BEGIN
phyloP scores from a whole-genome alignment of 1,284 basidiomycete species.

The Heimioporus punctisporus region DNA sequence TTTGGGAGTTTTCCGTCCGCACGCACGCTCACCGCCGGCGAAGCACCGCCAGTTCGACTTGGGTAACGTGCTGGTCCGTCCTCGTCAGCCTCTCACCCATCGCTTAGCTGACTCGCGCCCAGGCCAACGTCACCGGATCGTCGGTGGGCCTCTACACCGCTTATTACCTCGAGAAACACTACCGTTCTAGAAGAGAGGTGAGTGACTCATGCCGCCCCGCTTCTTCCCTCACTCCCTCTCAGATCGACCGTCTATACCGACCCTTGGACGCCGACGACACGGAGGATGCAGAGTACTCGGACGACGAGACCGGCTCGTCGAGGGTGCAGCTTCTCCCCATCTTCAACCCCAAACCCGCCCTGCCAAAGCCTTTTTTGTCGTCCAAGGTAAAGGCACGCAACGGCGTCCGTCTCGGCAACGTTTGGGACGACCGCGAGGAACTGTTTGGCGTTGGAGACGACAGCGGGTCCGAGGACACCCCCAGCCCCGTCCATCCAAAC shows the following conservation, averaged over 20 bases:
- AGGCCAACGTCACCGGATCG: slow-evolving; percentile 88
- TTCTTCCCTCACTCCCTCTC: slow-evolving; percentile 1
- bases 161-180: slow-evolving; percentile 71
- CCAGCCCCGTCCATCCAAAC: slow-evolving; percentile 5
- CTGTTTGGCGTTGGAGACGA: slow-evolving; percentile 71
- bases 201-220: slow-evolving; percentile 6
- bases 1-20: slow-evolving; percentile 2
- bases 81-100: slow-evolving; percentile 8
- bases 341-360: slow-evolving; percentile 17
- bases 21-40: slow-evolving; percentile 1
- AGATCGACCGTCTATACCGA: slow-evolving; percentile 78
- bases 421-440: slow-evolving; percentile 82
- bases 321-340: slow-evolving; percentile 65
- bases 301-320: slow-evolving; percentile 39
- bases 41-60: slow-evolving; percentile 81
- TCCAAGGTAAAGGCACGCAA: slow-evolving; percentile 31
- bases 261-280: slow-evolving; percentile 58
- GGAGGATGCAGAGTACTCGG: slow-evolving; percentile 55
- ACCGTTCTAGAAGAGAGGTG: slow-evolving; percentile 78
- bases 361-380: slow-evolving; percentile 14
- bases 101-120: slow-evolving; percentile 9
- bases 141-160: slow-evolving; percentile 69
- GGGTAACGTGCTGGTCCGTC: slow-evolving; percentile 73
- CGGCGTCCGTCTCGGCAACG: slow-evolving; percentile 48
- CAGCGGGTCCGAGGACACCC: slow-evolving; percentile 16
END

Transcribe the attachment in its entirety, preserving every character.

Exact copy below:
phyloP scores from a whole-genome alignment of 1,284 basidiomycete species.

The Heimioporus punctisporus region DNA sequence TTTGGGAGTTTTCCGTCCGCACGCACGCTCACCGCCGGCGAAGCACCGCCAGTTCGACTTGGGTAACGTGCTGGTCCGTCCTCGTCAGCCTCTCACCCATCGCTTAGCTGACTCGCGCCCAGGCCAACGTCACCGGATCGTCGGTGGGCCTCTACACCGCTTATTACCTCGAGAAACACTACCGTTCTAGAAGAGAGGTGAGTGACTCATGCCGCCCCGCTTCTTCCCTCACTCCCTCTCAGATCGACCGTCTATACCGACCCTTGGACGCCGACGACACGGAGGATGCAGAGTACTCGGACGACGAGACCGGCTCGTCGAGGGTGCAGCTTCTCCCCATCTTCAACCCCAAACCCGCCCTGCCAAAGCCTTTTTTGTCGTCCAAGGTAAAGGCACGCAACGGCGTCCGTCTCGGCAACGTTTGGGACGACCGCGAGGAACTGTTTGGCGTTGGAGACGACAGCGGGTCCGAGGACACCCCCAGCCCCGTCCATCCAAAC shows the following conservation, averaged over 20 bases:
- AGGCCAACGTCACCGGATCG: slow-evolving; percentile 88
- TTCTTCCCTCACTCCCTCTC: slow-evolving; percentile 1
- bases 161-180: slow-evolving; percentile 71
- CCAGCCCCGTCCATCCAAAC: slow-evolving; percentile 5
- CTGTTTGGCGTTGGAGACGA: slow-evolving; percentile 71
- bases 201-220: slow-evolving; percentile 6
- bases 1-20: slow-evolving; percentile 2
- bases 81-100: slow-evolving; percentile 8
- bases 341-360: slow-evolving; percentile 17
- bases 21-40: slow-evolving; percentile 1
- AGATCGACCGTCTATACCGA: slow-evolving; percentile 78
- bases 421-440: slow-evolving; percentile 82
- bases 321-340: slow-evolving; percentile 65
- bases 301-320: slow-evolving; percentile 39
- bases 41-60: slow-evolving; percentile 81
- TCCAAGGTAAAGGCACGCAA: slow-evolving; percentile 31
- bases 261-280: slow-evolving; percentile 58
- GGAGGATGCAGAGTACTCGG: slow-evolving; percentile 55
- ACCGTTCTAGAAGAGAGGTG: slow-evolving; percentile 78
- bases 361-380: slow-evolving; percentile 14
- bases 101-120: slow-evolving; percentile 9
- bases 141-160: slow-evolving; percentile 69
- GGGTAACGTGCTGGTCCGTC: slow-evolving; percentile 73
- CGGCGTCCGTCTCGGCAACG: slow-evolving; percentile 48
- CAGCGGGTCCGAGGACACCC: slow-evolving; percentile 16